Red-Legged Partridge

Alectoris rufa

Introduced to the United Kingdom in the 1600s, the Red-legged Partridge is an ornate little gamebird that forages in arable farmland. Millions of birds are released each year for hunting, but these continental natives also occur in self-sustaining naturalised populations.

Red-Legged Partridge

Red-Legged Partridge

Red-Legged Partridge chick

Red-Legged Partridge chick

Red-Legged Partridge in farmland habitat

Red-Legged Partridge in farmland habitat

Red legged partridge standing on top of stone wall

Appearance & Identification

What do Red-legged Partridges look like?

Red-legged Partridges are attractive gamebirds with bright red legs, bills, and rings around their eyes. They have a white eyebrow stripe and a white chin and throat, surrounded by a bold black ring that passes through each eye.

They are plain brown on the back, wings, and crown but have pale sides marked with long black and brown bars. A broad black and white ‘necklace’ covers the breast and sides of the neck. Their belly, vent, and undertail are warm cinnamon, and the breast is blue-grey.

Females are very similar to males, although they are slightly smaller and lack leg spurs.

Juveniles attain adult-like plumage when they are about four months old. Before then, they are smaller and duller, with indistinct markings on the head and throat and pinkish-brown legs and bills.

This species could be confused with the indigenous Grey Partridge, although the combination of red legs and bill and contrasting black and white head and throat markings are distinctive.

Red-Legged Partridge in natural habitat

Red-Legged Partridge in natural habitat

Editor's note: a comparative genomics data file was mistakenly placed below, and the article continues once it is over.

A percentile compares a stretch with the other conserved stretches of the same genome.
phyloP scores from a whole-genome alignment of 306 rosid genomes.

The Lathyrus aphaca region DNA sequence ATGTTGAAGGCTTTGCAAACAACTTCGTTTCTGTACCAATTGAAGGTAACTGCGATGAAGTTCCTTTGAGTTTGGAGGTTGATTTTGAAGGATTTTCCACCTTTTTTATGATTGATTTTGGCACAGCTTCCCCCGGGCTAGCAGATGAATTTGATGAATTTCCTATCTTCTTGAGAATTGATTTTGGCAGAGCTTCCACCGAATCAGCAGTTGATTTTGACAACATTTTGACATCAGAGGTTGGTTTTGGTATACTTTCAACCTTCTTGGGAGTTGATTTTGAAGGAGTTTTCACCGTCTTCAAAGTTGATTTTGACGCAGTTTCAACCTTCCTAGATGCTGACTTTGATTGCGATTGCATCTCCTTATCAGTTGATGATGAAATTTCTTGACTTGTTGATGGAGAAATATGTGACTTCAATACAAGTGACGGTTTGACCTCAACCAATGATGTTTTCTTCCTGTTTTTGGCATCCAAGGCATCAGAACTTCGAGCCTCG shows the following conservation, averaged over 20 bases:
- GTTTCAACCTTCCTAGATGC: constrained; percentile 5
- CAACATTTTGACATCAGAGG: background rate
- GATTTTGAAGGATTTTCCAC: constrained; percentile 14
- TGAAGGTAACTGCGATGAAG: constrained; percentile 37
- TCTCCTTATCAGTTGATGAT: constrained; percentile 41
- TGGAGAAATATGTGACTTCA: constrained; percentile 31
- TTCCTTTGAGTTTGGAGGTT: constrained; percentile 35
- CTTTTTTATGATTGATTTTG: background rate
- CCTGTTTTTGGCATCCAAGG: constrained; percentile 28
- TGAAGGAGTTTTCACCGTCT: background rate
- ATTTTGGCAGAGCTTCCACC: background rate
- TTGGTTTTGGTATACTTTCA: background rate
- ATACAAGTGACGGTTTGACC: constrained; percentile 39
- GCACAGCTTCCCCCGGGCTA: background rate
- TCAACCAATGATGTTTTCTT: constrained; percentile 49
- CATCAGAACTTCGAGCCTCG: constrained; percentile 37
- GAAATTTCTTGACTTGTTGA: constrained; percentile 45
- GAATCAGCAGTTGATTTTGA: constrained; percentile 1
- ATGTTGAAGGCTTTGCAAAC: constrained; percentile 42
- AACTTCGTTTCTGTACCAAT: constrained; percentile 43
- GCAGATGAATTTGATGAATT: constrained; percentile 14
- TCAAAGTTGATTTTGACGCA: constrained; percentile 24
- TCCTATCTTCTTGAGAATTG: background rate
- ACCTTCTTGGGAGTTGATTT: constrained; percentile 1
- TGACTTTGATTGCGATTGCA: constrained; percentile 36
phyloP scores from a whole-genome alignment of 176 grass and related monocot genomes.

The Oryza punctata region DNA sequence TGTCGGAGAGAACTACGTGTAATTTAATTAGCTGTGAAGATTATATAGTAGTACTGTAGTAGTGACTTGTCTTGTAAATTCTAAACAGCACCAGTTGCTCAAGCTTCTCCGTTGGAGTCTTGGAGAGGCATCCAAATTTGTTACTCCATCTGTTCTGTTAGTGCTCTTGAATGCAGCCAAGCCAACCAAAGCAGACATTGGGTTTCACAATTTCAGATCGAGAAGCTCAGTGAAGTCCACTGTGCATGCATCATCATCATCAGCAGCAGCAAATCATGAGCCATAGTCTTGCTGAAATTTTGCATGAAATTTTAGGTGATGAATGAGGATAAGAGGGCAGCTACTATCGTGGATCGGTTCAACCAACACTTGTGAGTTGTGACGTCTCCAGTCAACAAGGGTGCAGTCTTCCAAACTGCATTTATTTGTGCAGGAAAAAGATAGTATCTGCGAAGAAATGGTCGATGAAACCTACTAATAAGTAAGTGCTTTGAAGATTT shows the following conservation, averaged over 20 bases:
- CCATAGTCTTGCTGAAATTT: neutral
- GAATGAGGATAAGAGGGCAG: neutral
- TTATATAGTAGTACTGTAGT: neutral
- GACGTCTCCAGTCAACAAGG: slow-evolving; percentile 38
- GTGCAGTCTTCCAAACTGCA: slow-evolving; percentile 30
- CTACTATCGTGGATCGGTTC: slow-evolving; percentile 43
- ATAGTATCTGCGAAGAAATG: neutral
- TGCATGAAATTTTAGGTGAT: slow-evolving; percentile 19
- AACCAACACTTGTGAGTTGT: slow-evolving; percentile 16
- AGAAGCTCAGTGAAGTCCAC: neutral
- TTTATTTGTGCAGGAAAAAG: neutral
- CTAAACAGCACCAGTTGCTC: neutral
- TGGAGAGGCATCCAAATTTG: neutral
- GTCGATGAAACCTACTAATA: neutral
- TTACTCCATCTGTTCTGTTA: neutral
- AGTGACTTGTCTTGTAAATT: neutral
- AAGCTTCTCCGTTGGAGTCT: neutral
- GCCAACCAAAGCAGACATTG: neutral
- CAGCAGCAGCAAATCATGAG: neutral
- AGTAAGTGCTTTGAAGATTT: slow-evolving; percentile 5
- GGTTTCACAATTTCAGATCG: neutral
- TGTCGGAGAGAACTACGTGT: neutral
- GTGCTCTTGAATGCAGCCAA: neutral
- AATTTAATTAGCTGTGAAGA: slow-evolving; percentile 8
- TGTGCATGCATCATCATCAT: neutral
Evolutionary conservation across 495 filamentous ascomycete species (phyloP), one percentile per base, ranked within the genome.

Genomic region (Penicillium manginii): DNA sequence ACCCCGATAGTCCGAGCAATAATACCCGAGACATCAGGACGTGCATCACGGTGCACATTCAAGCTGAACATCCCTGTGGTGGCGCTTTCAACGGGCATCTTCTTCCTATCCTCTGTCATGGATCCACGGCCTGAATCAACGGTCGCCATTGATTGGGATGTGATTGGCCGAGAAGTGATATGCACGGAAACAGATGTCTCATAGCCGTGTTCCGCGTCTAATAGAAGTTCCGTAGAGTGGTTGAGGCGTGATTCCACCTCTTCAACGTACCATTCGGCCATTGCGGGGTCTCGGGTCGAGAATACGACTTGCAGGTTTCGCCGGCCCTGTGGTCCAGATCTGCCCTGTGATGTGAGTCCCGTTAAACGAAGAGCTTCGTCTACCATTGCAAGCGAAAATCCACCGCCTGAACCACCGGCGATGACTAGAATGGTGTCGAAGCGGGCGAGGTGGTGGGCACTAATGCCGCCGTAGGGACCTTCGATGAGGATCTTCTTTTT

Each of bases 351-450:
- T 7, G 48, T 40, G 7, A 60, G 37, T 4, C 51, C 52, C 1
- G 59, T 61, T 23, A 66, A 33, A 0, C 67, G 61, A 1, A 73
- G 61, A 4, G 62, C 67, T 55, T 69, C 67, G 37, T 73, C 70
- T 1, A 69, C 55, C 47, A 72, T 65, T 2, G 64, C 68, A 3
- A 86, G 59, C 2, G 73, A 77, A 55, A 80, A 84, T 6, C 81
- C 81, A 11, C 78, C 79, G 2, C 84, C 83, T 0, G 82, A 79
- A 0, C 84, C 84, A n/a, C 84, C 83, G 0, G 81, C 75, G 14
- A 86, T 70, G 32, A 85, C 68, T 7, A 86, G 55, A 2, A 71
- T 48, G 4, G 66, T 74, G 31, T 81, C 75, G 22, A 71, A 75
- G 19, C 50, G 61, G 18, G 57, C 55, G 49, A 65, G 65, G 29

How big are Red-legged Partridges?

These small, chunky gamebirds are larger than the Grey Partridge but smaller than the Pheasant.


Red-legged Partridges measure 32 to 38 centimetres from tail to bill. They are stocky, short-necked birds with fairly short legs and tails.


Adults weigh 400 to 550 grams, and males tend to be the heavier sex.


These ground birds have short, broad wings and a 47 to 50-centimetre wingspan.

Flock of Red-Legged Partridges resting on a fallen tree trunk

Flock of Red-Legged Partridges resting on a fallen tree trunk

Calls & Sounds

What sound does a Red-legged Partridge make?

Red-legged Partridges produce harsh scratchy chuckling calls. Their territorial call starts off softly but builds to a loud series of rhythmic two or three-noted ‘chuk-chuk’ phrases. Flushed birds make a higher-pitched, shrieking alarm call.

Red-Legged Partridge shrieking

Red-Legged Partridge shrieking


What do Red-legged Partridges eat?

Red-legged Partridges are mainly vegetarian, although they do eat ants and other invertebrates in the summer. Grasses, roots, seeds, leaves, and fruits are important in their diet.

What do Red-legged Partridge chicks eat?

Chicks eat more arthropod invertebrates than adults, but they also eat grain, weed seeds, flowers, and leaves.

Red-Legged Partridge adult foraging with chicks

Red-Legged Partridge adult foraging with chicks

Habitat & Distribution

What is the habitat of a Red-legged Partridge?

Red-legged Partridges live in various open, dry habitats ranging from farmland to stony mountain slopes. They are most common in lowland arable farmland in the United Kingdom.

What is the range of a Red-legged Partridge?

Red-legged Partridges are native to Europe, where they occur primarily in Portugal, Spain, France, and Italy. They are a widespread introduced species in the United Kingdom, naturalised in England, Wales, Scotland, and Northern Ireland.

Where do Red-legged Partridges live?

Red-legged Partridges live on the ground in open, dry countryside. They can fly, although they prefer to run from danger.

How rare are Red-legged Partridges?